Let’s not call them Autumn/Winter or Fall/Winter collections. What was shown throughout the entire weekend were capsule collections- vignettes of smaller stories to a larger collection. The problem was, the larger collections never stepped foot onto the catwalk, never made an appearance, so the viewer was left wondering at the end of each show, “What the * was that?”
Since splitting with business partner Katarina Kral we’ve seen the label go from once wearable, girl-about-town-chic to something a bit more roomy.
The Autumn/Winter collection by Pavel Brejcha focused on oversized silhouettes, elongated shoulders and high neck lines. As was so often the case with the majority of collections there was no story, no theme, only a capsule collection of 7 pieces. The collection looked sterile, mixing what I believe to be wool and a padded cotton (I was given no press release and no access to backstage so it is speculation), as well as a boring, tunic shirt dress that lacked imagination.
Pavel is a very talented designer so it was incredibly disappointing to see that his true talents were not stretched and he stopped with what was easy. The one idea that I did enjoy and thought could be reworked into a larger story was that of the padded cotton- interesting, different and most importantly could work for most consumers. It was the one glimmer of hope in an otherwise unimpressive collection.
Petra is a master of always being in between seasons; my guess is commitment issues. Alas we are stuck with pre’s and resorts that never seem quite right and this AW15 was no exception.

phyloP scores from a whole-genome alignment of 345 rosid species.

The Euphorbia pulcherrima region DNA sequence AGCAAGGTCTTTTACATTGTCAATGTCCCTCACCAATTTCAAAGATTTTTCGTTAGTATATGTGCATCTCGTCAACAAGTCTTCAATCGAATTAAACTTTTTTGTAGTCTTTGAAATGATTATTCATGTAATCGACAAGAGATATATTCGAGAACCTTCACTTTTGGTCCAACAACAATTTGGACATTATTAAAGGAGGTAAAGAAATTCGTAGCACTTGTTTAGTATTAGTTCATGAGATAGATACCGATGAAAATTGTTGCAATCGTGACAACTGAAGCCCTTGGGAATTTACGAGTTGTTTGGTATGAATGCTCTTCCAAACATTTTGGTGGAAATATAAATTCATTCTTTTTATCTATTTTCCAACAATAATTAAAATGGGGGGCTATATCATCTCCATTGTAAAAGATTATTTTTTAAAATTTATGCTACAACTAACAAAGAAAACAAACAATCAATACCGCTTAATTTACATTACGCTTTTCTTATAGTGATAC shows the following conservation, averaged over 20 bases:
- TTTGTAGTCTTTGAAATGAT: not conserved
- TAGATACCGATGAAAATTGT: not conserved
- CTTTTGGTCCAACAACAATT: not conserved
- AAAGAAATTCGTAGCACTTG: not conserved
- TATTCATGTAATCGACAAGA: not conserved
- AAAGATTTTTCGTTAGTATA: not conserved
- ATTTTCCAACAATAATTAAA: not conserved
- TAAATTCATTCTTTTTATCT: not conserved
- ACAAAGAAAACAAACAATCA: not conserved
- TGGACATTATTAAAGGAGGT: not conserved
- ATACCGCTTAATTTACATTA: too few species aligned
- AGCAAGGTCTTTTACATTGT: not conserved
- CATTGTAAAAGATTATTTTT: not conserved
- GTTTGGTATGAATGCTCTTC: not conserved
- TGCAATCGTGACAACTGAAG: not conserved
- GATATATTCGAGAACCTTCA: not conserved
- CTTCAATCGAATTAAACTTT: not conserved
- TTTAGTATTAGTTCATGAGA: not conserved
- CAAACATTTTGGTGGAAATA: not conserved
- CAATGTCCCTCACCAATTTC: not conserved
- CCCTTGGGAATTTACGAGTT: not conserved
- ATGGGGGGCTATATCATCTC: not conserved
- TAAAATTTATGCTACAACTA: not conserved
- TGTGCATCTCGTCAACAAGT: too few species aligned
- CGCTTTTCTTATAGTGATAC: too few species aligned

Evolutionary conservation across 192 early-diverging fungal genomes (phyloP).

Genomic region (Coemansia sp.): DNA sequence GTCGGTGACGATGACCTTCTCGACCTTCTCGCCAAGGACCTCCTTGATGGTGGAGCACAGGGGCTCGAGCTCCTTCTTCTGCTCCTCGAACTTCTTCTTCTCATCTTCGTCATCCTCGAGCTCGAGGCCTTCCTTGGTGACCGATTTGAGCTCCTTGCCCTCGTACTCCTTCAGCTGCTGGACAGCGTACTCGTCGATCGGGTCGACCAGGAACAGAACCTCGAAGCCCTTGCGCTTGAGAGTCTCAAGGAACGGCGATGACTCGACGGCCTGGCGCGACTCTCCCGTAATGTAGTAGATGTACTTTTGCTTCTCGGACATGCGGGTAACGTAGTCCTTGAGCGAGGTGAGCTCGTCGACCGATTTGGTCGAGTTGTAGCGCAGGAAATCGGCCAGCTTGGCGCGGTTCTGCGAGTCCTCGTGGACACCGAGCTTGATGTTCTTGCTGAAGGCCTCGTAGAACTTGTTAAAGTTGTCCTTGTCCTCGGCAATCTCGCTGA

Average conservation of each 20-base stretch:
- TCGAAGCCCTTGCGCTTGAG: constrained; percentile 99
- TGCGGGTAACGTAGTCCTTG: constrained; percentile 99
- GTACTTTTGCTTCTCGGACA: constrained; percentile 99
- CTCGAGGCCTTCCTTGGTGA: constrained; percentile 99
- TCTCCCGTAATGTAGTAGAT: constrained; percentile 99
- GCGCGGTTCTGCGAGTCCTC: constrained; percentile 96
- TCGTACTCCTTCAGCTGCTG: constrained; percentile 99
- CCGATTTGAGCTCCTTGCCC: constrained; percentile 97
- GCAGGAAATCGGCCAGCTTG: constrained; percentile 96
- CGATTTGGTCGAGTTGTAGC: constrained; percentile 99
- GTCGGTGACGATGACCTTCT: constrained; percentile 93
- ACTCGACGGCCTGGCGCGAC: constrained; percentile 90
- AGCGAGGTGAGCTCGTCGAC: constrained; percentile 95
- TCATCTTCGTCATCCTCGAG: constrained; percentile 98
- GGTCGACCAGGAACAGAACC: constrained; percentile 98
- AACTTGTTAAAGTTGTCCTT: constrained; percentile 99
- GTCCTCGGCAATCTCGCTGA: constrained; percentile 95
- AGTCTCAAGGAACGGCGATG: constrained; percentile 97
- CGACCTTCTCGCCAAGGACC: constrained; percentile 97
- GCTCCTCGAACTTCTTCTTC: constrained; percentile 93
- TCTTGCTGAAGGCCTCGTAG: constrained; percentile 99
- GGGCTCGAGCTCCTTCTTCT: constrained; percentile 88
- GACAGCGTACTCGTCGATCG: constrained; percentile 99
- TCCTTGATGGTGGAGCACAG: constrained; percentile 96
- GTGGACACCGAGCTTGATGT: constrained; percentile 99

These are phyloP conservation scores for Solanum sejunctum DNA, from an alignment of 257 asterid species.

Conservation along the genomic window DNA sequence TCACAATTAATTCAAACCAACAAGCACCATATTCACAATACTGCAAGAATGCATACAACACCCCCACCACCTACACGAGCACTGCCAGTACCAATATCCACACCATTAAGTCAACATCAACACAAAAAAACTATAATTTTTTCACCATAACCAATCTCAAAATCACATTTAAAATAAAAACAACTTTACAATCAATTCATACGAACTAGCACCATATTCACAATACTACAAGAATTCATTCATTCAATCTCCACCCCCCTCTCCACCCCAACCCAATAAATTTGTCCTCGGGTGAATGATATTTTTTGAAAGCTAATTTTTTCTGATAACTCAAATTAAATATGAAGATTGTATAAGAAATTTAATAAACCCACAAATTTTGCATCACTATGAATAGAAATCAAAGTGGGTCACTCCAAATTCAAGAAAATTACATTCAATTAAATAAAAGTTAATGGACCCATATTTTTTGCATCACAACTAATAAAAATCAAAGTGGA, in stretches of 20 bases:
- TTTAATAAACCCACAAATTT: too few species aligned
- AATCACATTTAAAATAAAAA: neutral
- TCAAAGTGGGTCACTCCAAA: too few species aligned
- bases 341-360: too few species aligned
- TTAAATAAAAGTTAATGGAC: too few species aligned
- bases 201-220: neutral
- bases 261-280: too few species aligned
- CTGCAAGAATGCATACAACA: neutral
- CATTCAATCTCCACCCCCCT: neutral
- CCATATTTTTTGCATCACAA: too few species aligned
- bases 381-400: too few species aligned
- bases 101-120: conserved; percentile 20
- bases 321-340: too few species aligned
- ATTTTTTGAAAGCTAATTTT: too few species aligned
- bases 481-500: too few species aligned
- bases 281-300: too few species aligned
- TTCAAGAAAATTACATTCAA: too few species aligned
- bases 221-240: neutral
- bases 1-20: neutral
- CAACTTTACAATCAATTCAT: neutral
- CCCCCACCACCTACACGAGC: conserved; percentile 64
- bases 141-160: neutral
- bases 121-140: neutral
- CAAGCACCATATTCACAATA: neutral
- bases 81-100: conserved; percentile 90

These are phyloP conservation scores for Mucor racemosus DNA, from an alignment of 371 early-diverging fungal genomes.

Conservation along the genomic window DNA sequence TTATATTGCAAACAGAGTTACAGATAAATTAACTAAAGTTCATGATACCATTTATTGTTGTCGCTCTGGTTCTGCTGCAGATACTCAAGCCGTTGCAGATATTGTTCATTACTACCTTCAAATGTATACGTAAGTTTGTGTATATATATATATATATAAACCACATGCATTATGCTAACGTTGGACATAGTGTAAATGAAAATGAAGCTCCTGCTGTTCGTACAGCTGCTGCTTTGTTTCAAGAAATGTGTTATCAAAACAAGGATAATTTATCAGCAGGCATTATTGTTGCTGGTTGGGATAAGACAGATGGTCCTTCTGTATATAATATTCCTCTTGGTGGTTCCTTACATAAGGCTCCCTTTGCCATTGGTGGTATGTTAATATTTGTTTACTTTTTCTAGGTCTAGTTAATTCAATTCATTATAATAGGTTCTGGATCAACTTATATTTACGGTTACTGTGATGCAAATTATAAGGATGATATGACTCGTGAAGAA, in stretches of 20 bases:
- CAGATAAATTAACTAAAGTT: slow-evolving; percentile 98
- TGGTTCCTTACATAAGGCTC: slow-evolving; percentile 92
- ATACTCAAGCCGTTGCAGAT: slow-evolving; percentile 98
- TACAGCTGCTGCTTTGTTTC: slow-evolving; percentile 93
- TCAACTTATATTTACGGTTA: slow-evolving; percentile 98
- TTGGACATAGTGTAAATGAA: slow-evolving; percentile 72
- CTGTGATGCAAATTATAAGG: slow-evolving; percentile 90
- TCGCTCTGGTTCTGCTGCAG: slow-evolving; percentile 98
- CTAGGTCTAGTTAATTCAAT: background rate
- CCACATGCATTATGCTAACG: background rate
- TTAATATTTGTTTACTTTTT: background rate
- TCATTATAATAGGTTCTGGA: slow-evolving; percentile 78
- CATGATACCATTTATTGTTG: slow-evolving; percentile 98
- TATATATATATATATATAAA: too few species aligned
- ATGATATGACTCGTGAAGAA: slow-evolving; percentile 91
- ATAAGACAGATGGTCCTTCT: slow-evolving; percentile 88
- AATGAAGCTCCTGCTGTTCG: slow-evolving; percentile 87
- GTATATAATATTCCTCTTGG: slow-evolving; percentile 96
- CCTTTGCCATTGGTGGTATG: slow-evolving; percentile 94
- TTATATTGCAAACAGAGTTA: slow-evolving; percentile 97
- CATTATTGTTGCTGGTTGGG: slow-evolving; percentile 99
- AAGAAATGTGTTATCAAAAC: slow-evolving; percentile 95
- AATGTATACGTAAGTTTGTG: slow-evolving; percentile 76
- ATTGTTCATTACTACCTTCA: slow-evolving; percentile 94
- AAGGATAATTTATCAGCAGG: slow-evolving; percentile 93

Channelling what I can only imagine was an ode to the 1950’s housewife the TIQE collection started strong with a mustard Jackie-O-esque coat and an inspired Maison Michel’s iconic bunny ears headpiece. Wool/felt, lace, and pleather made up the 7 piece capsule collection in colours that were mostly pop and less sales. As the 1950’s sock-hop continued it became clear that she was trying to be too much to too many, this was ultimately evident with the space-age twinkle jacket that gave the impression of a customer and designer who both seemed stuck on which direction to go next.
For AW15 we were asked to leave the big city jungle and travel into the fall forests where we were to find solace and peace in honeycombs, glint wood, and graphical motifs. I for one was excited to leave the urban jungle of minimalism that the Czech design scene has become so accustomed to and whilst I am not a nature lover, a good trip into the wilderness is one I never miss.
But then the first designs came out and I started thinking, ‘what forest am I in?’ This looks more like Tory Burch’s Fifth Avenue or Martina Spetlova’s East London forests, maybe even a 1970’s Studio 54 forest. There were silks and wools and what appeared to be leather though I can’t be sure. There was a lack of movement in the clothing and when it did move it rode; creeping up to another possible forest. I did like the ideas behind the collection and enjoyed a more geometric approach which made the very feminine line of Kubickova a bit more masculine – a trend I hope she continues to embrace.